Is short form video a future aspiration or is the tail wagging the lost dog?

short form video

Social Media Companies Mess Up

Everywhere we turn we can’t stop seeing the social media giants (Snap, Instagram, YouTube, Twitch) push short form videos. Is there really data to justify this or is this a reaction to the rise of the controversial platform where short form video really took off, TikTok? Many things have been crammed down our throats from the social media companies and technology giants like newsfeed, photo tagging, and shoppable commerce that have now become commonplace. On the flip side, we remember things like ICOs, FourSquare (or Gowalla), the YO app that failed even with a ton of funding and publicity.

Companies also fail, Vine, acquired by Twitter, was one of the pioneers of short form video content but failed due to its lack of creator support. More recently, Facebook shuttered its Substack clone, Bulletin. 

Finally, copies can live in tandem with the originator. Facebook’s newsfeed was in direct response to Twitter, while Instagram stories was built to challenge Snap’s ephemeral content.

Short Form Video Push

Anyway, as we move into short form video content, we notice that YouTube has opened up a shorts cafe in the heart of New York (in Soho on Broadway) and Instagram has been prioritizing Reels as has its parent site Facebook. Snap has been calling attention to short form videos for the last few years. Twitch started with short form videos albeit focused on gamers. In addition, these companies have modified their terms of service for creators, with the goal being to get more people to create short form content (as opposed to only a few that have the wherewithal to create longer form video content). 

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So, going back to the original question, is this driven by data or by the desire to jump on a trend and prevent TikTok from getting further traction? 

Pros and Cons

First the pros behind short form video. 

  • It’s the right length. BuzzFeed, and other sites have proben that we all have limited attention spans. 
  • In general people care less about affecting others around them. Sadly etiquette has gone out the window as I’m noticing (anecdotally) more people watching videos in public places without headphones. Thus, the “you’re in public” argument goes out the window.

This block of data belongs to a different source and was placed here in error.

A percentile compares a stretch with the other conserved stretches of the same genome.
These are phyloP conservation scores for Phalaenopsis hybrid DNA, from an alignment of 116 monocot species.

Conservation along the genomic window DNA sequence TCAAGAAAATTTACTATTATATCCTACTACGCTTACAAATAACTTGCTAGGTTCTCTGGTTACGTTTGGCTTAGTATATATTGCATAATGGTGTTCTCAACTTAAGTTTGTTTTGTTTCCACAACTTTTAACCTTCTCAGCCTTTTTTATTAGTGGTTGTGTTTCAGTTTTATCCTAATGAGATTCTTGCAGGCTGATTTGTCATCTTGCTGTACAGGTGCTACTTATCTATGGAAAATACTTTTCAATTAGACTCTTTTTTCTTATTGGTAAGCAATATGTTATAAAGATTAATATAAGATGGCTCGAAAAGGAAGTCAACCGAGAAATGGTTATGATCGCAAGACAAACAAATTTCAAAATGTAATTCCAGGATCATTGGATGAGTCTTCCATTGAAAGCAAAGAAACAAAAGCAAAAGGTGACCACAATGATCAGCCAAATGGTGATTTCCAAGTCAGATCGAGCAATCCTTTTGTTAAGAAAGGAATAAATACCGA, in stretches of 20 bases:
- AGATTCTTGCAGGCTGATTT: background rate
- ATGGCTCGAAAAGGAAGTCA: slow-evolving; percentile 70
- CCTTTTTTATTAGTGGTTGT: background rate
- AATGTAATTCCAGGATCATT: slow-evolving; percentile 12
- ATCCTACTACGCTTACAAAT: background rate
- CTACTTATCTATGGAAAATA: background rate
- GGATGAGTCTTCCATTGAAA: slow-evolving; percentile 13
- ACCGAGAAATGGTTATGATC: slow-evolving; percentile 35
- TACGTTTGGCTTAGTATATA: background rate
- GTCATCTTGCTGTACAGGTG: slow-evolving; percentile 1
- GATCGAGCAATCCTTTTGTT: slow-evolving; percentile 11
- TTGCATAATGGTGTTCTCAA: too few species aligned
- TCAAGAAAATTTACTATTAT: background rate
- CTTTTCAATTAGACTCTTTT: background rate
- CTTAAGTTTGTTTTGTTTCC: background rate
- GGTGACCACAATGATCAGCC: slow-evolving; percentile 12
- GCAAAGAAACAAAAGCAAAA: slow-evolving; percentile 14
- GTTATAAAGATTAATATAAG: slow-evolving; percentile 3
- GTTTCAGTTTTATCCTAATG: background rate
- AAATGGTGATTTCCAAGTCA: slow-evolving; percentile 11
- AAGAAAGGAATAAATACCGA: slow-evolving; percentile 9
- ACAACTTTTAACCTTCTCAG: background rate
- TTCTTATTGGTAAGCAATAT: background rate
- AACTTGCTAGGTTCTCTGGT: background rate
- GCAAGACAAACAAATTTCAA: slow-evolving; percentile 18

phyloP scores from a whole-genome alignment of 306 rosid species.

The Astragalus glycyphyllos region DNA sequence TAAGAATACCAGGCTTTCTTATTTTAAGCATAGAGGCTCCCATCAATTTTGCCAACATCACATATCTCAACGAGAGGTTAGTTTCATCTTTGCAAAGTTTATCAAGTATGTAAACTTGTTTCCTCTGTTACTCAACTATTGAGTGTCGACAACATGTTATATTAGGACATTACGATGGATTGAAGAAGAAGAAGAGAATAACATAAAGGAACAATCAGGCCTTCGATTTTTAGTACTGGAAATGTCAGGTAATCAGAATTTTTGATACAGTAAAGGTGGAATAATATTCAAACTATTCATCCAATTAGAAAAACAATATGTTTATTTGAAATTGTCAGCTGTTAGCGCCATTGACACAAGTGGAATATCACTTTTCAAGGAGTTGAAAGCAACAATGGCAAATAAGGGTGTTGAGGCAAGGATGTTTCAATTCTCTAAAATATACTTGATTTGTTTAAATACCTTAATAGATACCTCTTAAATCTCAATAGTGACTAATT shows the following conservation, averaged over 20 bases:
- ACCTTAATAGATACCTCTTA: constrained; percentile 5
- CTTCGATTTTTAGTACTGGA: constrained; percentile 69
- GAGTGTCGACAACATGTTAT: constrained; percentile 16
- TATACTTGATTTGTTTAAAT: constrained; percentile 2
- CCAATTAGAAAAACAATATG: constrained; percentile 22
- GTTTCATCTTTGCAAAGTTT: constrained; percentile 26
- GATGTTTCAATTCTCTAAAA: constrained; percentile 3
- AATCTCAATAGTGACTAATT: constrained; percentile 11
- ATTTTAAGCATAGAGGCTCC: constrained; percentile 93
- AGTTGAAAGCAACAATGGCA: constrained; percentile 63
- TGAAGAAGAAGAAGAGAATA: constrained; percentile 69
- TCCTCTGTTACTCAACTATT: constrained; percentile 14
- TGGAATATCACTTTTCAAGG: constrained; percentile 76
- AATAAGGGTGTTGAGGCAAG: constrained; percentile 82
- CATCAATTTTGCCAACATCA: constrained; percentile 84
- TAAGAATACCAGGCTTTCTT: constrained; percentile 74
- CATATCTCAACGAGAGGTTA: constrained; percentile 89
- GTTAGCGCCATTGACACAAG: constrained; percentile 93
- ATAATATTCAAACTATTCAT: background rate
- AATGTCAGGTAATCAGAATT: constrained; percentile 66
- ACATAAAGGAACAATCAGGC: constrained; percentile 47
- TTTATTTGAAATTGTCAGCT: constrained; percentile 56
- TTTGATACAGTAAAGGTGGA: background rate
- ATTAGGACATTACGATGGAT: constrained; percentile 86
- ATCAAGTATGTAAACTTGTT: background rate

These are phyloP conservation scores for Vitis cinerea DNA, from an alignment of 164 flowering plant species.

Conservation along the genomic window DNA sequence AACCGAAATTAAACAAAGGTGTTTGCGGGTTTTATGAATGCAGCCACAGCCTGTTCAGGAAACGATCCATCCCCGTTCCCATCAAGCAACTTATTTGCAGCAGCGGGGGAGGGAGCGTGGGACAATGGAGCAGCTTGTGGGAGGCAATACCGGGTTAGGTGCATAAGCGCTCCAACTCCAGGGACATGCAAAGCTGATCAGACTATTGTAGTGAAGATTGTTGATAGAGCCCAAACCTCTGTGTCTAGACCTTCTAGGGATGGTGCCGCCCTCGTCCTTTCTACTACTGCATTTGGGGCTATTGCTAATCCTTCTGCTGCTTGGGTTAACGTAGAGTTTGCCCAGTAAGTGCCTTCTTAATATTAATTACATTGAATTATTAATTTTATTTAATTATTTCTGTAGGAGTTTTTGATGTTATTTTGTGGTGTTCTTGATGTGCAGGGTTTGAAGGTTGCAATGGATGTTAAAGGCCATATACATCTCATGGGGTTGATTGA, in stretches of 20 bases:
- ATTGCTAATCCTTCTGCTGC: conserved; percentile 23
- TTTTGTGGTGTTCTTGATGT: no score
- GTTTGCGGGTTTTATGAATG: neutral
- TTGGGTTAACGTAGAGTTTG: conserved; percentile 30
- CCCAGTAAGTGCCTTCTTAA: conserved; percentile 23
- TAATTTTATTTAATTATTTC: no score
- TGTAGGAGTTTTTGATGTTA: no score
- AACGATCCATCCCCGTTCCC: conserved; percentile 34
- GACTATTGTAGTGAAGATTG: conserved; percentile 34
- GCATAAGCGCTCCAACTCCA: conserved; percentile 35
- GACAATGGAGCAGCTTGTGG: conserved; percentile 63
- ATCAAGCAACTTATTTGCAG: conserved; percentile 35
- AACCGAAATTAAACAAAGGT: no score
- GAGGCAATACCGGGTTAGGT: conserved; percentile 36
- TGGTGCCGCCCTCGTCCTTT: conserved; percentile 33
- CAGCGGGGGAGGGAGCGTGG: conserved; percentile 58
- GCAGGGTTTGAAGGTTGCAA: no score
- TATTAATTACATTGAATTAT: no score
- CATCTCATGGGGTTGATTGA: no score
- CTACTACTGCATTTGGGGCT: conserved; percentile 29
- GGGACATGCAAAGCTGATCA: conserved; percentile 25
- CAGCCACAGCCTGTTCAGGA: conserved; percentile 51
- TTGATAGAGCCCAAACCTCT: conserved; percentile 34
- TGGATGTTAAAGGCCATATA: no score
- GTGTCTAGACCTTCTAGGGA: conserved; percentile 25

• Video has higher engagement and thus higher ad rates than any other advertising format.
  • Video is the language that the kids of today have grown up with. Instead of writing essays, some kids opt to create a movie.

And now the cons of short form video:

  • It still is a lot of work. Written words are still easier (at least in my opinion). You don’t need to find actors, camera angles, lighting, and sets. But maybe that will change as more “creator spaces” pop up.
  • The linear nature of video is not appealing to a lot of people. A 2 minute video still takes 2 minutes to consume, whereas an article which the publisher (or algorithm) might think it takes 5 minutes to read, can be read in 3 minutes. (Yet, this is why ad rates are high, because the engagement is higher, content (or ads) can’t be skipped).
  • Videos are hard to consume in public places, especially at work. However, this is changing because of selfish consumption habits (see above) and the work from home trend.
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The jury is still out whether TikTok is successful because its TikTok or because its short form video. Either way, we don’t think TikTok will be going anywhere by itself (maybe because of government regulations) in the next five years. 

What do you think? Are you a short form video creator? What do you think of the new monetization rules? Drop us a note and let us know what you think!

Is short form video a future aspiration or is the tail wagging the lost dog? via @famecastmedia

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